have another one coming out. I can’t make any promises, but I’m hoping sometime early 2019 we’ll another record out. I’m doing an internship at Bunker Studios in Brooklyn over the summer, so I’m hoping to meet some really cool people and just go into networking mode for the summer. I’m excited for that single. It’s been over a year since I’ve released any new music, so I’m really excited for people to hear what we’ve got in store. You can stream Rizzo’s album Blck Tee Shrt on Spotify and Apple Music, or watch the music video for his song “Social Anxiety” on YouTube.

SB: You have a single coming out May 11, do you have anything else in store for the future? AR: We are going on tour this summer. We’re doing an Eastern United States tour, hitting most of the major cities on the East Coast. After we drop that single, we’ll hopefully







WHY YOU SHOULD HAVE PLANTS Finally, the sun is shining and things are turning green. Looking back on the brutal winter, I am astonished that I even made it out alive. Personally, I attribute my survival to my plant collection. This sounds silly, I know. But a good way to fight off the winter blues is by bringing something green into your life. I went a little overboard this winter and practically turned my dorm room into a jungle. Once my roommate got over the initial annoyance of my plants creeping onto her dresser space, we were both able to enjoy the vibrant contrast to the icey outdoors. Even now that the weather is warmer, I can appreciate my plants for a spectrum of other reasons.

have to give them water baths about once every week or two.


There is some scientific data that suggests plants boost happiness, concentration, and creativity! Studies show that we are less stressed in the presence of greenery. When plants are introduced into office setting, employees have been found to get more work done, take fewer sick days, and make fewer mistakes. There is also evidence that this applies to students in classroom settings as well. Plants also help improve the quality of air by increasing humidity and lowering carbon dioxide levels, along with other toxins such as benzene and nitrogen dioxide. They also reduce airborne dust, keep room temperatures down, and absorb excess noise.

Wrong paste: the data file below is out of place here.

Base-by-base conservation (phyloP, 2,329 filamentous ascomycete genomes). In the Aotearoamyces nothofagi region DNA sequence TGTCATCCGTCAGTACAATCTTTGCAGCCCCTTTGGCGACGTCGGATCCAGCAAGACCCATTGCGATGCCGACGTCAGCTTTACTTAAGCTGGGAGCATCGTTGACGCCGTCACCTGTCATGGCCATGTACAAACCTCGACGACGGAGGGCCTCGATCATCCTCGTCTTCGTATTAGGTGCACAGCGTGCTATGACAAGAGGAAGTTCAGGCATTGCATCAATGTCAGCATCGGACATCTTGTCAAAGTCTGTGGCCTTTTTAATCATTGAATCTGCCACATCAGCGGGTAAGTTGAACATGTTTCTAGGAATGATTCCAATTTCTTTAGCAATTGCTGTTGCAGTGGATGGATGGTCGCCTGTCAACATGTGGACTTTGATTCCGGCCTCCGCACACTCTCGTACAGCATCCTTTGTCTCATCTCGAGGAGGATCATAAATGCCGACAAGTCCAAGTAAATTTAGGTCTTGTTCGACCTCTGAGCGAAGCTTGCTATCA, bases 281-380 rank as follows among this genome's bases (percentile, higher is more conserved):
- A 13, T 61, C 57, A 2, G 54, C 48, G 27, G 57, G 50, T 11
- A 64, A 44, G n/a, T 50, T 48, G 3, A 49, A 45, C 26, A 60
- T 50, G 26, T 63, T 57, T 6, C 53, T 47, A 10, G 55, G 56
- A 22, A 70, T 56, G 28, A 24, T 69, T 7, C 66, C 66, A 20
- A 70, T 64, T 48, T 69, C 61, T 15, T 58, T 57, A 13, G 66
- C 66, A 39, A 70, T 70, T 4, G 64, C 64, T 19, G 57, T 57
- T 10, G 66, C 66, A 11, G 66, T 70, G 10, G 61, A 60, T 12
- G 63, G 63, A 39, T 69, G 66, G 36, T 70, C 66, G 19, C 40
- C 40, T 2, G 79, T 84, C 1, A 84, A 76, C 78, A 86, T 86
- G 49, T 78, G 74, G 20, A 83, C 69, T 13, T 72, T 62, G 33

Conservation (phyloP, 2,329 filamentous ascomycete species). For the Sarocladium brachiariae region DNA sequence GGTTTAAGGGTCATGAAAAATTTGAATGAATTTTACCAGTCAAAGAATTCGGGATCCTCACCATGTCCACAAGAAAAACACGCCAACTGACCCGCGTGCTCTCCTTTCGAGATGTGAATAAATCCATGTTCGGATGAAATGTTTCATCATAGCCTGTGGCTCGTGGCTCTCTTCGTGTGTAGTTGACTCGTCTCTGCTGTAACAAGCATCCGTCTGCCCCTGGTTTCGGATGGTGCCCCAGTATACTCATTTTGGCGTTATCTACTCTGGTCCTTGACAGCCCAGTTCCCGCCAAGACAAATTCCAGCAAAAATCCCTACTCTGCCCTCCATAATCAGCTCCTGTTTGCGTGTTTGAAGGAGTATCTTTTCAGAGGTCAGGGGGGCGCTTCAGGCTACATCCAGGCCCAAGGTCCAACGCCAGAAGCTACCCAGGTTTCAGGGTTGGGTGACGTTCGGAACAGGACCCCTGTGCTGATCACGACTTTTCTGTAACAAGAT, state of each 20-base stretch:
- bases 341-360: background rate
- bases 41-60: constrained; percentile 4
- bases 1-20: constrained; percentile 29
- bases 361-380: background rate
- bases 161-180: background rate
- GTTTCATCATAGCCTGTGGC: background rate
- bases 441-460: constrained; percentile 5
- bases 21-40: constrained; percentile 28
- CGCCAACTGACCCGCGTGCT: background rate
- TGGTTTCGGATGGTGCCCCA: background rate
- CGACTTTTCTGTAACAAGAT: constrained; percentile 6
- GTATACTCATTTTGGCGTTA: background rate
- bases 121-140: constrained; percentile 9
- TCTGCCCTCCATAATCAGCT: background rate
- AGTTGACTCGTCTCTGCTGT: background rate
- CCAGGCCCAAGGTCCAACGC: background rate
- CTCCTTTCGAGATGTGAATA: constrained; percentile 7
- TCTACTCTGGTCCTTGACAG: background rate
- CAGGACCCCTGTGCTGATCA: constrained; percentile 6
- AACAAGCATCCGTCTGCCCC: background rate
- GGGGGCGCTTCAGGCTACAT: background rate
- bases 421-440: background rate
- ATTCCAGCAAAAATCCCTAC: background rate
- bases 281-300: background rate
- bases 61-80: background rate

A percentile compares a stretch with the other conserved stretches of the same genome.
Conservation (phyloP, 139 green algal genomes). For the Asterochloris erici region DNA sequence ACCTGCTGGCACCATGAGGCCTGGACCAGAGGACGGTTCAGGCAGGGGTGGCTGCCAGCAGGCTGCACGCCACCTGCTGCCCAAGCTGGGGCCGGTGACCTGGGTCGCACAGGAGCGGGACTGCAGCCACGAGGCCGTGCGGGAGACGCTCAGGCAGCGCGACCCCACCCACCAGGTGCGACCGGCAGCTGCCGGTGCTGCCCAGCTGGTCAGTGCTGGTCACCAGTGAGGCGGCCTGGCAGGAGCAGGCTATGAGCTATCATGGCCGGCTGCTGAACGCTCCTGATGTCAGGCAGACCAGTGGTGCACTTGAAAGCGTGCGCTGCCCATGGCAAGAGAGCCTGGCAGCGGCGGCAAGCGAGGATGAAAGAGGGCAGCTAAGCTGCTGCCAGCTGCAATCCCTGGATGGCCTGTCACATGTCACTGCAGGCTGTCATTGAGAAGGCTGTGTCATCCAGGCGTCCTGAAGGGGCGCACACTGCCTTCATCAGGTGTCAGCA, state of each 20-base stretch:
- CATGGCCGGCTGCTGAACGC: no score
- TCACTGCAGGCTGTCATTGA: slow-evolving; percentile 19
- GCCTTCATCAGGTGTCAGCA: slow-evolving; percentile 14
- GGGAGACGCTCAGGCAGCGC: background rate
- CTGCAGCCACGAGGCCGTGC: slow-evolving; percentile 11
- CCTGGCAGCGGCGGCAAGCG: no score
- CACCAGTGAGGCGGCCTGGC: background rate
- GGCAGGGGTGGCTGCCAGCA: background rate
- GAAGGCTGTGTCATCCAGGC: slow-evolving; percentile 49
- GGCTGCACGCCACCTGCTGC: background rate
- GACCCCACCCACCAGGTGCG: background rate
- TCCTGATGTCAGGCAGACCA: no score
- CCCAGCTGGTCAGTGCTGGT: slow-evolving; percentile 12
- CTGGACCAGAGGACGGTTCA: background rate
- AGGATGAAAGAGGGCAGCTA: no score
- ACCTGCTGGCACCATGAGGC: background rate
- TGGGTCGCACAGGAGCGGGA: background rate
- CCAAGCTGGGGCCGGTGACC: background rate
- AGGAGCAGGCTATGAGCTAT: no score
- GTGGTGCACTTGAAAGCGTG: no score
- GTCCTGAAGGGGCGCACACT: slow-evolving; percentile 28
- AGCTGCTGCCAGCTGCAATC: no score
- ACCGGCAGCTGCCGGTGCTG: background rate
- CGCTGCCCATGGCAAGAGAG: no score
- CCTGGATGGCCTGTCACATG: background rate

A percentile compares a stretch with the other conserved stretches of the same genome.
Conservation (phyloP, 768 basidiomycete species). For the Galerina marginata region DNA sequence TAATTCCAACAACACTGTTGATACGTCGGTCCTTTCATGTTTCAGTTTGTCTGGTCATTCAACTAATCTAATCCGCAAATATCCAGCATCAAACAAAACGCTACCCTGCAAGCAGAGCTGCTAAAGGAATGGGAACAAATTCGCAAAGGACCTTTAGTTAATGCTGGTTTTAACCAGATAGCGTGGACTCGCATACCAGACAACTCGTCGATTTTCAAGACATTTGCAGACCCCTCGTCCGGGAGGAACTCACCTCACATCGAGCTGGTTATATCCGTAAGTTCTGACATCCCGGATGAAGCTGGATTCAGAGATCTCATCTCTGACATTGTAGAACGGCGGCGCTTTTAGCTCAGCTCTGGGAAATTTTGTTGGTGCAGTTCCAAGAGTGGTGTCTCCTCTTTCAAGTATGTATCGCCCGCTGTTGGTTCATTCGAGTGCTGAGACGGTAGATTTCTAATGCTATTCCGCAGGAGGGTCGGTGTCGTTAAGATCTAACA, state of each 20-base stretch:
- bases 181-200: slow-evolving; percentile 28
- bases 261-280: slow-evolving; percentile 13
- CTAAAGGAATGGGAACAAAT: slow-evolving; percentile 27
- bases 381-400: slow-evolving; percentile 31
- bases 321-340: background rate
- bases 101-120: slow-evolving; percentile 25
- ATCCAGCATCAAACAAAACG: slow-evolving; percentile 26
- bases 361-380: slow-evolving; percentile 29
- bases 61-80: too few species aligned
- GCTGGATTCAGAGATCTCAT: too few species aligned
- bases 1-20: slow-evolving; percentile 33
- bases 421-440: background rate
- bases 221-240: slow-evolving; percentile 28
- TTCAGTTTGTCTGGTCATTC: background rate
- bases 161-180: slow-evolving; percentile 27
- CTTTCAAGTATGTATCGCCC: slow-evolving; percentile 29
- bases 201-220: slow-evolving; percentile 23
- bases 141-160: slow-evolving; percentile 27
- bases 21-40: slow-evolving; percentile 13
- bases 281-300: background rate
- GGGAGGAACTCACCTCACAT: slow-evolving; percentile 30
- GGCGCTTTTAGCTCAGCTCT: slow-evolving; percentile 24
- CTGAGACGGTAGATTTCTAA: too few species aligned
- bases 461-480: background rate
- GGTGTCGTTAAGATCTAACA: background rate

Absolutely! There are plenty of plants that are suited to almost any living condition. The first thing you should do if you’re looking into buying a plant, is decide how much sunlight your room gets. For some stupid reason, a lot of on campus housing buildings were made with their windows facing north and south, as opposed to east and west, which is where all the sunlight comes from! If you are in a building that receives less sun, consider a plant that requires low to medium light. Snake plants, ivy, bamboo, and some breeds of succulent and cacti can survive in lower sun conditions. A good rule of thumb for succulents is, the brighter they are colored (pink, purple, orange…), the more light they require to maintain their pretty hues. Succulents and cacti are the ultimate plants for college students because they do not require much care. They typically do best when they are watered about once a week and otherwise, left alone. They also range on the smaller side so they will not take up much space. If you find yourself really pressed for space, consider a hanging planter. I have a medium sized ivy plant hanging from a command hook right over my window. For the most part, it stays out of the way. Air plants also make good hanging plants and there are a ton of online suggestions for DIY hangers. Just remember that air plants do not survive on air alone! You actually

There’s a quote by Audrey Hepburn that goes, “To plant a garden is to believe in tomorrow.” Personally, I enjoy the stability that my plants bring to my routine. The act of caring for something can be rewarding. I love to discover that my plants are blooming or that one has sprouted a little baby. So if you’re looking for a little extra peace in your work space, cheerfulness in your room, or even just a low maintenance friend, consider buying a house plant!




There’s nothing like going back home after a long year of being away at school, right? Finally getting to see your family, eating non-dining hall food, and being reunited with your high school friends for an entire four months! There’s nothing better than that, right?


Yes, going back home is great and all, but what if your friendships have changed? You saw each other over Thanksgiving, had a quick, whirlwind reunion where the simple excitement of seeing each other again granted you enough conversation to last a few days. Then came Christmas break. After Thanksgiving you were counting down the days until you all got to come home again, and when you finally did, it was great—for a few days that is!